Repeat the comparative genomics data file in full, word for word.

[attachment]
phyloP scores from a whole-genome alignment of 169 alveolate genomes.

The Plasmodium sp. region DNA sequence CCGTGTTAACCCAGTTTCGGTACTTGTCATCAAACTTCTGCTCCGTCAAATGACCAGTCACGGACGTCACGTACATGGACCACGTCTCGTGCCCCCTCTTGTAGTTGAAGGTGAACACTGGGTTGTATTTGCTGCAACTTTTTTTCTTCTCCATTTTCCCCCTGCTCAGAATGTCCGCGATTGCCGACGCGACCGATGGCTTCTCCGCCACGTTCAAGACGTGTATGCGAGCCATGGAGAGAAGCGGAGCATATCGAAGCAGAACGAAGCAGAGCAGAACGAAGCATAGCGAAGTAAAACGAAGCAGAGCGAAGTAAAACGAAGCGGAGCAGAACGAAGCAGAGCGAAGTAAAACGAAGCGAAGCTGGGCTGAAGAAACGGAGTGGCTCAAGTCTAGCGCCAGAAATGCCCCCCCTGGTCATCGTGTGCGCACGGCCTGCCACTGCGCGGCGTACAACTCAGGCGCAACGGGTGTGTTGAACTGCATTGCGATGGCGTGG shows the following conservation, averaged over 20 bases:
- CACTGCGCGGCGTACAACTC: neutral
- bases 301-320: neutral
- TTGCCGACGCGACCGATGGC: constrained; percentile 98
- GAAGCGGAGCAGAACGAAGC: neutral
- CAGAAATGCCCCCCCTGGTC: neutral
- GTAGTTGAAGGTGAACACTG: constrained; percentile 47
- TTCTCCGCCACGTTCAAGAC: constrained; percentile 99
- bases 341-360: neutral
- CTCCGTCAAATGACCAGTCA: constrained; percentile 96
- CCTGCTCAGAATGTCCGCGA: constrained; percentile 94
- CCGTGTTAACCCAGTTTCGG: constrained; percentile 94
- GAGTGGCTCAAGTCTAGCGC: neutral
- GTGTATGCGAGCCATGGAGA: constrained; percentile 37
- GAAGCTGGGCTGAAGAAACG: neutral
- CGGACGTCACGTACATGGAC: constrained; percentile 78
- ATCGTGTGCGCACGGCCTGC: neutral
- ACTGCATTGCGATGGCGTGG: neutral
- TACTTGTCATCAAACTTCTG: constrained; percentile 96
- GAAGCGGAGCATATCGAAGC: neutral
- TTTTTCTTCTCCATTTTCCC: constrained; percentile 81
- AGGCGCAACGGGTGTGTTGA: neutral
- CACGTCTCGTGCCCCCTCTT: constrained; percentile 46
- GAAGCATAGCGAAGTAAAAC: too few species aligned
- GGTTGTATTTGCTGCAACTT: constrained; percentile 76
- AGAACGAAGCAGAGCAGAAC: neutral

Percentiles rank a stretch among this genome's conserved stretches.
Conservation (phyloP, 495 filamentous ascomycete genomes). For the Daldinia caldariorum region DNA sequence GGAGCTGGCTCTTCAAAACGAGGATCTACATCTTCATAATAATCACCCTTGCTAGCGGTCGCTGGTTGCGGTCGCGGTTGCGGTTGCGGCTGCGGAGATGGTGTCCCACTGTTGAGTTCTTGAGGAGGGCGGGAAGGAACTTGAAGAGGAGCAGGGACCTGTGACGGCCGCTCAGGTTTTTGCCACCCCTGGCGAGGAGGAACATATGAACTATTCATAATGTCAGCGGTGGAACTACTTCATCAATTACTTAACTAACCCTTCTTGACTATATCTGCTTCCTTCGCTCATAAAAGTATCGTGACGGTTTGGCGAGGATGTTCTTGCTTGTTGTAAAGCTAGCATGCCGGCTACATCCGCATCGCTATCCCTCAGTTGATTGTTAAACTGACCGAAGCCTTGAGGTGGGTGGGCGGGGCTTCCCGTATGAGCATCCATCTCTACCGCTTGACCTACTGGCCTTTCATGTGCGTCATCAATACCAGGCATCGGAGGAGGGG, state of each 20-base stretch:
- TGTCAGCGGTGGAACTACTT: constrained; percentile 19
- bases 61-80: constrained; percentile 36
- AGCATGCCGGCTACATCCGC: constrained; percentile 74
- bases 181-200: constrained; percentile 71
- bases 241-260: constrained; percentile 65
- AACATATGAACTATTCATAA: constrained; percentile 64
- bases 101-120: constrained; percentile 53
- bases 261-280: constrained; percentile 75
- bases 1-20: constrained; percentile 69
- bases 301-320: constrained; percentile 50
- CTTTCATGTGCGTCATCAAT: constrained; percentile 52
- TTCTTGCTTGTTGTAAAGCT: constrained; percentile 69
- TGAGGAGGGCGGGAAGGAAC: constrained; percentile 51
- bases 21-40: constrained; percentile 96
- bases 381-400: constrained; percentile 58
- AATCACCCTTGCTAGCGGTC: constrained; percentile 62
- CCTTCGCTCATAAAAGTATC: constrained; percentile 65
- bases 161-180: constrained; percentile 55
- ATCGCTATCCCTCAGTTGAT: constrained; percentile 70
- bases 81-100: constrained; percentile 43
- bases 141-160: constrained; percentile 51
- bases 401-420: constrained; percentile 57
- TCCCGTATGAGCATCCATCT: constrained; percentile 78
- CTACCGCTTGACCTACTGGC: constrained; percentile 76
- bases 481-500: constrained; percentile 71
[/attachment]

phyloP scores from a whole-genome alignment of 169 alveolate genomes.

The Plasmodium sp. region DNA sequence CCGTGTTAACCCAGTTTCGGTACTTGTCATCAAACTTCTGCTCCGTCAAATGACCAGTCACGGACGTCACGTACATGGACCACGTCTCGTGCCCCCTCTTGTAGTTGAAGGTGAACACTGGGTTGTATTTGCTGCAACTTTTTTTCTTCTCCATTTTCCCCCTGCTCAGAATGTCCGCGATTGCCGACGCGACCGATGGCTTCTCCGCCACGTTCAAGACGTGTATGCGAGCCATGGAGAGAAGCGGAGCATATCGAAGCAGAACGAAGCAGAGCAGAACGAAGCATAGCGAAGTAAAACGAAGCAGAGCGAAGTAAAACGAAGCGGAGCAGAACGAAGCAGAGCGAAGTAAAACGAAGCGAAGCTGGGCTGAAGAAACGGAGTGGCTCAAGTCTAGCGCCAGAAATGCCCCCCCTGGTCATCGTGTGCGCACGGCCTGCCACTGCGCGGCGTACAACTCAGGCGCAACGGGTGTGTTGAACTGCATTGCGATGGCGTGG shows the following conservation, averaged over 20 bases:
- CACTGCGCGGCGTACAACTC: neutral
- bases 301-320: neutral
- TTGCCGACGCGACCGATGGC: constrained; percentile 98
- GAAGCGGAGCAGAACGAAGC: neutral
- CAGAAATGCCCCCCCTGGTC: neutral
- GTAGTTGAAGGTGAACACTG: constrained; percentile 47
- TTCTCCGCCACGTTCAAGAC: constrained; percentile 99
- bases 341-360: neutral
- CTCCGTCAAATGACCAGTCA: constrained; percentile 96
- CCTGCTCAGAATGTCCGCGA: constrained; percentile 94
- CCGTGTTAACCCAGTTTCGG: constrained; percentile 94
- GAGTGGCTCAAGTCTAGCGC: neutral
- GTGTATGCGAGCCATGGAGA: constrained; percentile 37
- GAAGCTGGGCTGAAGAAACG: neutral
- CGGACGTCACGTACATGGAC: constrained; percentile 78
- ATCGTGTGCGCACGGCCTGC: neutral
- ACTGCATTGCGATGGCGTGG: neutral
- TACTTGTCATCAAACTTCTG: constrained; percentile 96
- GAAGCGGAGCATATCGAAGC: neutral
- TTTTTCTTCTCCATTTTCCC: constrained; percentile 81
- AGGCGCAACGGGTGTGTTGA: neutral
- CACGTCTCGTGCCCCCTCTT: constrained; percentile 46
- GAAGCATAGCGAAGTAAAAC: too few species aligned
- GGTTGTATTTGCTGCAACTT: constrained; percentile 76
- AGAACGAAGCAGAGCAGAAC: neutral

Percentiles rank a stretch among this genome's conserved stretches.
Conservation (phyloP, 495 filamentous ascomycete genomes). For the Daldinia caldariorum region DNA sequence GGAGCTGGCTCTTCAAAACGAGGATCTACATCTTCATAATAATCACCCTTGCTAGCGGTCGCTGGTTGCGGTCGCGGTTGCGGTTGCGGCTGCGGAGATGGTGTCCCACTGTTGAGTTCTTGAGGAGGGCGGGAAGGAACTTGAAGAGGAGCAGGGACCTGTGACGGCCGCTCAGGTTTTTGCCACCCCTGGCGAGGAGGAACATATGAACTATTCATAATGTCAGCGGTGGAACTACTTCATCAATTACTTAACTAACCCTTCTTGACTATATCTGCTTCCTTCGCTCATAAAAGTATCGTGACGGTTTGGCGAGGATGTTCTTGCTTGTTGTAAAGCTAGCATGCCGGCTACATCCGCATCGCTATCCCTCAGTTGATTGTTAAACTGACCGAAGCCTTGAGGTGGGTGGGCGGGGCTTCCCGTATGAGCATCCATCTCTACCGCTTGACCTACTGGCCTTTCATGTGCGTCATCAATACCAGGCATCGGAGGAGGGG, state of each 20-base stretch:
- TGTCAGCGGTGGAACTACTT: constrained; percentile 19
- bases 61-80: constrained; percentile 36
- AGCATGCCGGCTACATCCGC: constrained; percentile 74
- bases 181-200: constrained; percentile 71
- bases 241-260: constrained; percentile 65
- AACATATGAACTATTCATAA: constrained; percentile 64
- bases 101-120: constrained; percentile 53
- bases 261-280: constrained; percentile 75
- bases 1-20: constrained; percentile 69
- bases 301-320: constrained; percentile 50
- CTTTCATGTGCGTCATCAAT: constrained; percentile 52
- TTCTTGCTTGTTGTAAAGCT: constrained; percentile 69
- TGAGGAGGGCGGGAAGGAAC: constrained; percentile 51
- bases 21-40: constrained; percentile 96
- bases 381-400: constrained; percentile 58
- AATCACCCTTGCTAGCGGTC: constrained; percentile 62
- CCTTCGCTCATAAAAGTATC: constrained; percentile 65
- bases 161-180: constrained; percentile 55
- ATCGCTATCCCTCAGTTGAT: constrained; percentile 70
- bases 81-100: constrained; percentile 43
- bases 141-160: constrained; percentile 51
- bases 401-420: constrained; percentile 57
- TCCCGTATGAGCATCCATCT: constrained; percentile 78
- CTACCGCTTGACCTACTGGC: constrained; percentile 76
- bases 481-500: constrained; percentile 71